Delicate, Otherworldly Exotica from Vietnamese Folk Innovator Van-Anh Vanessa Vo

by delarue

It took two and a half years, but an album finally came over the transom here that’s so strange and otherworldly and surrealistically captivating that it qualifies as exotic. Van-Anh Vanessa Vo‘s new release Three Mountain Pass mixes and sometimes mashes up traditional Vietnamese sounds along with an opera piece featuring the Kronos Quartet, plus a reinvention of an iconic, macabre classic. Her main instruments are the dan tranh – which has the ringing, sitar-like, bent-note resonance of the Indian sarangi, but with fewer overtones – and the dan bau, which can swoop and dive like an acoustic version of a theremin, or carry long resonant lines like a violin.

She opens the album with a solo dan tranh diptych, slowly unfolding in the Asian pentatonic scale and then working its way into an insistent raga-like interlude. Erik Satie’s creepily immortal Gnossienne No. 3 gets an expansive interpretation, the lingeringly eerie melody grounded by ghostly chords played on a bass dan tranh. On the minimalistic title track, Vo sings her own arrangement of  an 18th century Vietnamese poem with a brittle, impassioned expressiveness over hypnotic hang (the Swiss steel drum) and percussion. Vo joins with the Kronos Quartet on Green River Delta, a folk-inspired opera piece written by Luu Thuy Truong, rising to a dancing pastoral sway that blends hypnotically with the spiky dan tranh melody underneath.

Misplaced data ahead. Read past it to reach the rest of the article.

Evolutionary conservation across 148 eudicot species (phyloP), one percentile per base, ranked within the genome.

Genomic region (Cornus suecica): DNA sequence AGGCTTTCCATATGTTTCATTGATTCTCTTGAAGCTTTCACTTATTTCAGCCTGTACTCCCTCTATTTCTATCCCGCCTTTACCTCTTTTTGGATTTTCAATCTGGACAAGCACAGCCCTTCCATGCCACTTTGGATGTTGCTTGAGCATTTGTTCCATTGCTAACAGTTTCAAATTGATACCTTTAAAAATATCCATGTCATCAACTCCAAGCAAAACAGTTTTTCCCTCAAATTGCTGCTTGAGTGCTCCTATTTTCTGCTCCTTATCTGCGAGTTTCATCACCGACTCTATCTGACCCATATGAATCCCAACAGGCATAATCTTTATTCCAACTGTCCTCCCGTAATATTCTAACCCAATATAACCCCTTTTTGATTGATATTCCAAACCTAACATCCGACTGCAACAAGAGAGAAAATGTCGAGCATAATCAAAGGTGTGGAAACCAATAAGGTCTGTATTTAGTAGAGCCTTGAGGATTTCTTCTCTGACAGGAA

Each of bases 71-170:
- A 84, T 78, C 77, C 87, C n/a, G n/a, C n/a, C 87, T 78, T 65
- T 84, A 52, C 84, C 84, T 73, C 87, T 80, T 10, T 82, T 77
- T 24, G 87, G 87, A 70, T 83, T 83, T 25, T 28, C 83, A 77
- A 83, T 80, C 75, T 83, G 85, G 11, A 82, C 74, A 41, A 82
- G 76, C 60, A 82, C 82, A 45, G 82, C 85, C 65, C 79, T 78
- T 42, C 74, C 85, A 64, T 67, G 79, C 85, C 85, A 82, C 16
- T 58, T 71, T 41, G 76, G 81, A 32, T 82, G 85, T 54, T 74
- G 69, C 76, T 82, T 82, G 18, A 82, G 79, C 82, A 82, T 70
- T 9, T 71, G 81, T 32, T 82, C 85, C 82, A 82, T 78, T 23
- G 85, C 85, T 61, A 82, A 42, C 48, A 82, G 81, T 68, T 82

She concludes the album with a trio of originals. Mourning, an elegy for those maimed and killed during the Vietnam War, mixes dizzyingly sepulchral layers of echoing, sirening, multitracked dan bau. The Legend illustrates a Vietnamese creation myth, its spacious atmospherics interchanging with an intricate web of dan tranh, percussion and keyboards. Vo plays t’rung, the South Vietnamese bamboo xylophone, accompanied by boomy Japanese taiko drums on the final cut, Go Hunting, a mysterious but lively jungle theme. All of this has a strangely soothing effect: it isn’t likely that there’s been another album that remotely resembles this one released (in this case, by Innova) in the US this year.